So many places to discover, so many tastes to savourAccording to the statistical data of European Baseline study, Spain is the world’s leading tourism country that ranks first as European country for gastronomic tourism. Mediterranean diet of the East coast of Spain combined with the elements of traditional Moorish cuisine in the South, a great variety of gastronomic styles of central Spanish regions, the New Spanish cuisine led by the pioneers of molecular and new-age gastronomy, and the New Basque cuisine famous for delicious meat and fish specialities. Spain is commonly known as one of the largest producers of high-quality wine, olives and charcuterie. It also owes its fame to its “pica-pica” culture that implies having a meal consisted of finger foods accompanied by a glass of wine, beer and a spontaneous conversation.
Tapas, pintxos and Spanish “pica-pica” culture
There’s hardly something more typical and well-known around the world as Spanish traditional appetizers. The art of preparing and eating Spanish tapas has become one of the reasons that has brought gastronomic tourism to this South European country. Tapas is a collective name for any kind of appetizers and snacks you can be served in a bar or restaurant. However, there is a number of typical tapas you will find in any place you visit. Patatas bravas (fried potatoes with spicy sauce), calamares a la romana or rabas (rings of battered squid), pimientos de padrón (small green peppers fried with salt and oil), pulpo gallego (Galician octopus), prawns, mussels, tortilla (Spanish omelette) and all kinds of olives. You can ask for an appetizer to accompany your beer or grab a bite while waiting for the main meal, or order a larger number of tapas as a substitute for the meal.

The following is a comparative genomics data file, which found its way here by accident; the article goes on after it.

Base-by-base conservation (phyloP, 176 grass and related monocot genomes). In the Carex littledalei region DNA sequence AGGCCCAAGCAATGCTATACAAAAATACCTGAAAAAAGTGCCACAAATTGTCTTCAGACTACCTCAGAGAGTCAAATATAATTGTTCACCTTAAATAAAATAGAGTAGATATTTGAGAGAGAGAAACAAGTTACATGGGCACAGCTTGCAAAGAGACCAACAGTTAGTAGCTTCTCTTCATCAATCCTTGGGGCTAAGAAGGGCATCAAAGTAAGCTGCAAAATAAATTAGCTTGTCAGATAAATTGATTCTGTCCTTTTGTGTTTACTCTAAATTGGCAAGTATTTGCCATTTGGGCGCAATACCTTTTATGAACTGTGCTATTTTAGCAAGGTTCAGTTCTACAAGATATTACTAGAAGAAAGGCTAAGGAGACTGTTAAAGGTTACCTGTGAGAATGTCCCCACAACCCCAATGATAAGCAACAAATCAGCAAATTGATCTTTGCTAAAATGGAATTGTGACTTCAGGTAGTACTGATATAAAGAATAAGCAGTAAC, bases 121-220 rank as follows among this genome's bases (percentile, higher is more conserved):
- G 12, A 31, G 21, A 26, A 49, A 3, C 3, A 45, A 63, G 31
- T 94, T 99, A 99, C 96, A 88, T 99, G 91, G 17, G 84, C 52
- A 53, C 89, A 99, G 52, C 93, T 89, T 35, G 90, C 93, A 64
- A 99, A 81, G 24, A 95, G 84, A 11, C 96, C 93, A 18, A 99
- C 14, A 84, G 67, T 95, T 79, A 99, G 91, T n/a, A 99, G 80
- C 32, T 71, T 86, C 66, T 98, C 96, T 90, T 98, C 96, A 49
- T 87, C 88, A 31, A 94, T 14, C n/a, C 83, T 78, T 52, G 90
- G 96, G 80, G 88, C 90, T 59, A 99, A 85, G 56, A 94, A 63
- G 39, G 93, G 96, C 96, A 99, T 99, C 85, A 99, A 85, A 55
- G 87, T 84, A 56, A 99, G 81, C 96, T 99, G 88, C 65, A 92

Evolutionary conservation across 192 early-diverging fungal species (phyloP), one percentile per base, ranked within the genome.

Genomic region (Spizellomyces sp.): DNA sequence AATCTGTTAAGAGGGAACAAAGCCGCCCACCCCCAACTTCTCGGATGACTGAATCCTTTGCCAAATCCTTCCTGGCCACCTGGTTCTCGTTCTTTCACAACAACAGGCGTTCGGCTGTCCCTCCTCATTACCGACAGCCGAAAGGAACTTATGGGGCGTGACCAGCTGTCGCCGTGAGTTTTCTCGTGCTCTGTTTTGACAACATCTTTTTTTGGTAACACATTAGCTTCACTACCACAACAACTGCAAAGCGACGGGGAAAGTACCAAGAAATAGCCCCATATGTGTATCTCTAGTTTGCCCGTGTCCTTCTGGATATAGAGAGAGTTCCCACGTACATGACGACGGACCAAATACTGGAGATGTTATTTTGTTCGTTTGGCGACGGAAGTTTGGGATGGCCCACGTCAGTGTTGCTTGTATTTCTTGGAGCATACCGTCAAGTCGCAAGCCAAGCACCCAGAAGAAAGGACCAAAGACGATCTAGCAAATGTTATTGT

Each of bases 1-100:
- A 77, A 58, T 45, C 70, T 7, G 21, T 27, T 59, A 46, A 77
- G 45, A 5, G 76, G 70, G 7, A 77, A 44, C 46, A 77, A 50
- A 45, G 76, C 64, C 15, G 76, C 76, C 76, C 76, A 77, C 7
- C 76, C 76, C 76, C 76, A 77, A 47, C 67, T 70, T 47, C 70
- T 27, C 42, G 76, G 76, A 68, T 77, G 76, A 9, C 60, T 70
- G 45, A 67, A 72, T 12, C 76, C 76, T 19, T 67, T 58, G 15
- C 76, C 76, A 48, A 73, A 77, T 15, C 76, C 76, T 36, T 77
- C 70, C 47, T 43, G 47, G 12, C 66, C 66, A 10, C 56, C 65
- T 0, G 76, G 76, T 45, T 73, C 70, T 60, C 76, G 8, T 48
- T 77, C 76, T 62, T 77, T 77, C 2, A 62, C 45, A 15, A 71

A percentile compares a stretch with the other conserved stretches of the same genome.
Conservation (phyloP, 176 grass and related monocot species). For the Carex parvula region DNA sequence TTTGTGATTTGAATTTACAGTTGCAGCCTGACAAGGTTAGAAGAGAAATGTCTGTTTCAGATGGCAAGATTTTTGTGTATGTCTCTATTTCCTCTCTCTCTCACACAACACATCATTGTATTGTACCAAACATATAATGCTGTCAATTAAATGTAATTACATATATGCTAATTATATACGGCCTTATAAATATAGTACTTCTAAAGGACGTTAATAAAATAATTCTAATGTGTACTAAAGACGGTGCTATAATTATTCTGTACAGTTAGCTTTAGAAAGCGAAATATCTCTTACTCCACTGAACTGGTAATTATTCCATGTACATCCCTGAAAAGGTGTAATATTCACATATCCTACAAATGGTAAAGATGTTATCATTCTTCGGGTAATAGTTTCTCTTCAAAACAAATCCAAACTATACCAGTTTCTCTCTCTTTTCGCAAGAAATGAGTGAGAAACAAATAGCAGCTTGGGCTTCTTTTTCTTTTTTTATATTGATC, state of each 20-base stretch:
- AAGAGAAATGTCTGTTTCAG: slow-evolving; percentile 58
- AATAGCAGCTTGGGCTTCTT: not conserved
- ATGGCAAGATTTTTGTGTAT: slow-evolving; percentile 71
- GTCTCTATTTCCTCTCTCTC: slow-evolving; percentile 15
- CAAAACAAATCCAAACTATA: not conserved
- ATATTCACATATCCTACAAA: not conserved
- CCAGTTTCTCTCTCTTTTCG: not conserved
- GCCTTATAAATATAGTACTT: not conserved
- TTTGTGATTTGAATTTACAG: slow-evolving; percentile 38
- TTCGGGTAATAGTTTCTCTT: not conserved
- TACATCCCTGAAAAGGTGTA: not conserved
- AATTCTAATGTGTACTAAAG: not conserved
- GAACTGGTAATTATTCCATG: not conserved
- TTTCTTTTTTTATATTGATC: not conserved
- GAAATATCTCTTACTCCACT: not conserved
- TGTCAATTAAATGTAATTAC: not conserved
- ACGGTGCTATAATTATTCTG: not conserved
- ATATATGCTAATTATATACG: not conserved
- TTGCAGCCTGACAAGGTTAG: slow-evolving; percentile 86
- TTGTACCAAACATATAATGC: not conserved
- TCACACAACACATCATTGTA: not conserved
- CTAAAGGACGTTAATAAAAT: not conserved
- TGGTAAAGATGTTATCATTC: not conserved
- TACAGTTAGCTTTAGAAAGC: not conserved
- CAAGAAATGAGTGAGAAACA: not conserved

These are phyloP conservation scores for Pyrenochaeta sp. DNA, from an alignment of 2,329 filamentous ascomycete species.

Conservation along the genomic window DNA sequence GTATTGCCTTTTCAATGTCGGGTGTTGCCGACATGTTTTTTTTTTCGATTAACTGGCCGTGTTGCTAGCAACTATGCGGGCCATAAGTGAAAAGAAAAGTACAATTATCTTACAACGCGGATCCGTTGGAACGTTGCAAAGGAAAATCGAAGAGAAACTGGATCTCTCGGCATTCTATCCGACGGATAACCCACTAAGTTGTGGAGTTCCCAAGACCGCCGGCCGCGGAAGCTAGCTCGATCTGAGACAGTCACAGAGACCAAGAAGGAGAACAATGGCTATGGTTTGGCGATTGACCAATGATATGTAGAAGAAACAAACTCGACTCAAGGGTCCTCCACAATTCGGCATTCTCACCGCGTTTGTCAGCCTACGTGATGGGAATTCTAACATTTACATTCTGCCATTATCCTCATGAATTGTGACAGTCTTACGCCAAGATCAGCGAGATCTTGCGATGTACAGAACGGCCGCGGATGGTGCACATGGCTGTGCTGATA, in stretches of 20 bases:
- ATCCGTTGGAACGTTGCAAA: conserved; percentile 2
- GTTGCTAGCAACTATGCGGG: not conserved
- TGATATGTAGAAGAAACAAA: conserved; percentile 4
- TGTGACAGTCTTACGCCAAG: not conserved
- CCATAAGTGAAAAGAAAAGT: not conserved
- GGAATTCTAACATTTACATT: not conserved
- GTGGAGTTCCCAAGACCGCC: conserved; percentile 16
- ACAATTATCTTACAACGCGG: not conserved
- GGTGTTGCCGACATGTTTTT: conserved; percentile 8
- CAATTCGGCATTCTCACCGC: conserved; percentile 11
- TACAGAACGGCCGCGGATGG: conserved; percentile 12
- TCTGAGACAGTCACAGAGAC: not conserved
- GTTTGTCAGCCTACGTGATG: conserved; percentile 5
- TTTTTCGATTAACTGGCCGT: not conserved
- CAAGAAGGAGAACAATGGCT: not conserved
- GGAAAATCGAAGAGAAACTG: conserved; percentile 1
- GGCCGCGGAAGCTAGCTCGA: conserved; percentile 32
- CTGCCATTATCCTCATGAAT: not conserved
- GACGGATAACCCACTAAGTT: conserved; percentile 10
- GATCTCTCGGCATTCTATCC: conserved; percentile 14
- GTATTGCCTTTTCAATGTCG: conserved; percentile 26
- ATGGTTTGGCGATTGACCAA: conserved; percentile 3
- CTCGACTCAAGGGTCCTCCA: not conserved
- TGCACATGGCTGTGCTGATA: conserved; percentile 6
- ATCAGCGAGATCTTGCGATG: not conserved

Pintxos (small canapés) are not as famous as tapas, however in the Basque country and some other regions of the Northern Spain you’ll probably have to ask for pintxos instead of tapas. They are usually accompanied by Txacoli, traditional Basque white wine, or natural Basque apple cider.
Mediterranean coast of Spain is a popular touristic destination for those looking for beach holidays and high-quality food and wine. You’ve probably heard about the benefits of Spanish Mediterranean diet that has become so popular in the recent years thanks to magazine and newspaper articles and trendy diet books. It contains a great variety of seasonal fruits and vegetables, meat and cheese, legumes, fish and sea products. Almost every meal is accompanied by a glass of delicious Spanish wine.
Michelin restaurants: tradition and innovation
When people talk about Michelin-star restaurants in Spain they usually refer to three-star restaurants. In the beginning of 2015 Spain could boast of having 8 three-star restaurants, sharing the third place with Italy (after Germany and France) in the list of countries with the largest number of three-star restaurants in Europe. El Celler de Can Roca (Girona), Akelarre and Arzak (San Sebastian), Martin Berasategui and Carme Ruscalleda’s Sant Pau are among the best Spanish restaurants that have received three stars from Michelin guide experts. There are also 171 restaurants with at least one Michelin star.
What is important to know before you choose a place to eat? Firstly, the more stars has a restaurant the more complicated is to make a reservation. Usually, you are asked to book your table in advance. Sometimes you have to wait for several months. So if you are planning to visit Spain in winter and want to have dinner in one of its three-star restaurants, you should think of making your reservation in spring or summer.
Secondly, you should decide whether you want to try the traditional or molecular cuisine. The latter has become very popular in the recent years with its fancy structures and design. Inspired in the creations of Ferran Adria, the leading chef of the era of the New Spanish cuisine, new generations of chefs from all over the world come to Spain to learn the secrets of the molecular cuisine.
In order to promote and develop gastronomic tourism in Spain local governments, food producers and associations have developed a wide range of gastronomic tours, “rutas de tapas” (tapas itineraries), Spanish cuisine courses and advanced gastronomic guides.